Pretty much "in shape" now.

Training is no longer quite as structured.
I'll still use the 6-week training cycle listed in an earlier post if there's something specific I want to develop.

Worked on standing strict press some through the winter.
Have strict pressed 185lbs on a few different occasions without much trouble (at a body weight of 180-185lbs).

Squat mobility is fantastic, and there is no pain in any joint in my body.
I don't ever max in the squat (or very often in other lifts), as the risk/reward ratio usually isn't worth it.

Boiled down training now to high-frequency volume accumulation doing power clean/push press and weighted chin-ups at an estimated 80% max.
Along with continued squat mobility work, this works the entire body quite effectively.

What I've learned:
-Most training should focus on compound exercises which use the largest possible safe range of motion and work the desired muscle groups.
-Intensity (weight on the bar) should usually be between 70-85% of 1RM for the given exercise.
-Do not train to failure except on rare occasions (always leave a rep or 2 in the tank).
-A break down in form/technique is failure.
-The most important training "measurement" is probably weekly training volume.
-Spreading out training volume over more days (i.e. 6 half-volume days vs 3 full-volume days) is more effective.
-If you usually feel great after training, and you're not making progress, do a little more volume.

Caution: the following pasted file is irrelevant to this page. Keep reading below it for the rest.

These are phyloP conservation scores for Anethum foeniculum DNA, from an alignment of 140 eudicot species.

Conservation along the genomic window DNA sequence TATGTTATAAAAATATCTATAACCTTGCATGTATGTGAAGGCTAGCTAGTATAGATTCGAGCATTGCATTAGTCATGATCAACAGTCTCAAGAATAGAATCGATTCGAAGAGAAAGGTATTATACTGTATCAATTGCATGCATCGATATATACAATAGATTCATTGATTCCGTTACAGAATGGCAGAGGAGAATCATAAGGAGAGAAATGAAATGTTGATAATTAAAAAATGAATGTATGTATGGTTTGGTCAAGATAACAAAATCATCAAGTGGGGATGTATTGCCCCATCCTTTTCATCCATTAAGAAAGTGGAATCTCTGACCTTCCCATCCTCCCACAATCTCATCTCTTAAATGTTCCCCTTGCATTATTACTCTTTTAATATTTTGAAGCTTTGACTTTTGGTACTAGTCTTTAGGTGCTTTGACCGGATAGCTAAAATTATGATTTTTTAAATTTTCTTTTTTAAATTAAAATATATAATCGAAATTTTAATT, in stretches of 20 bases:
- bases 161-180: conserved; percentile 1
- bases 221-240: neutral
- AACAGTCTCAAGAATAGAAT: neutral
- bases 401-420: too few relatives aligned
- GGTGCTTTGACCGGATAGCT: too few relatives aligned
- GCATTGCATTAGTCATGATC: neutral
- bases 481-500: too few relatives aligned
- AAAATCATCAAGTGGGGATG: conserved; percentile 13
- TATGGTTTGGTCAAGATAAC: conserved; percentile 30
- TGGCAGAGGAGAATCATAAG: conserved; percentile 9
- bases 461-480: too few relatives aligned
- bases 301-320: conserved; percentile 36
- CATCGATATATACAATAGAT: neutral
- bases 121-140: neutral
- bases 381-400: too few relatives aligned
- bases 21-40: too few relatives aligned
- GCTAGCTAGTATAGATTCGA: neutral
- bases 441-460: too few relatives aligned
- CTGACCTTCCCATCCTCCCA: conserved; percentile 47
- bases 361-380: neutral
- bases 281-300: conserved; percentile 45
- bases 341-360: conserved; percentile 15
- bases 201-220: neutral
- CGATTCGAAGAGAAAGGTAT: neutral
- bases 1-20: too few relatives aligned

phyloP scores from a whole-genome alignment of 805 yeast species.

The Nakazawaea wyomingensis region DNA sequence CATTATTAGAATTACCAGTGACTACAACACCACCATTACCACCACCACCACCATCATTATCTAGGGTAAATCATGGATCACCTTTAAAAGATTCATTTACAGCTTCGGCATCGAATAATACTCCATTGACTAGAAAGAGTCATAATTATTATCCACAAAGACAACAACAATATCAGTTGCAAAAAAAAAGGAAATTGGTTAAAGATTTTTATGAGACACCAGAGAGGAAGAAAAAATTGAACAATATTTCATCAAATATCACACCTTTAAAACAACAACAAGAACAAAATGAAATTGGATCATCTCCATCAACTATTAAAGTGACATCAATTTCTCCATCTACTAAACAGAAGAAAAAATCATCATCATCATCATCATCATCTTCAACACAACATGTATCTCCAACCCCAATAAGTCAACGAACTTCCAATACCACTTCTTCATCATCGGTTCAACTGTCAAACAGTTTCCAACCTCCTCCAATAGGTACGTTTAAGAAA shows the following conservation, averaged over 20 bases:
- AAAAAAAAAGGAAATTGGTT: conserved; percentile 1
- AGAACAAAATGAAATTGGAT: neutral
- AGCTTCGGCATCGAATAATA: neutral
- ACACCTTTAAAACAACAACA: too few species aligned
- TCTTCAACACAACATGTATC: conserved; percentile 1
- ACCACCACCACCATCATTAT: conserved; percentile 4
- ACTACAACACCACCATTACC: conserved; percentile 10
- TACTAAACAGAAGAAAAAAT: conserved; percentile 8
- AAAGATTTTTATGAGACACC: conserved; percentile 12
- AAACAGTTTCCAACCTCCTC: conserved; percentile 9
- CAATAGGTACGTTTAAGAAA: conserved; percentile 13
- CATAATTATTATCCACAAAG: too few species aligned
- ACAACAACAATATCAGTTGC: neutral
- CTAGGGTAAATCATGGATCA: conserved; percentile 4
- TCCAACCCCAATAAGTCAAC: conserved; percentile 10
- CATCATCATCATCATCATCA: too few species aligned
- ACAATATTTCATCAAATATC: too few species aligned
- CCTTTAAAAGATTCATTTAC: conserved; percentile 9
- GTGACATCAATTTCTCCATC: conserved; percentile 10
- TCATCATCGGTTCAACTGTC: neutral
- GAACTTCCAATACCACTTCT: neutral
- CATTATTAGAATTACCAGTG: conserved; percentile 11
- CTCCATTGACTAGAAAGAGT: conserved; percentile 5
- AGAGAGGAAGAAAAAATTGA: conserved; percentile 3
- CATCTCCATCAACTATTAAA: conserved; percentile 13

-If you usually feel crummy after training, and you're not making progress, do a little less volume.
-Given sufficient training stimulus, the most important factors are food and sleep.
-Taking up to 3 weeks off at a time doesn't seem to affect long-term progress.
-If you can afford it, a good massage therapist is a wise investment.


Pretty happy with the journey thus far.
Have to decide how far to take it.

Even at this age, there's room for further strength gains (only weigh 180-185lbs at 6'2").
Just have to decide how much weight I'm willing to gain.

For the older guys out their, here's a pretty good link to some age-rated general strength standards:
http://lonkilgore.com/freebies/freebies.html
Thanks for the link.

What about stretching? Are you doing a good post workout stretch?
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Old 05-14-2017, 20:24   #221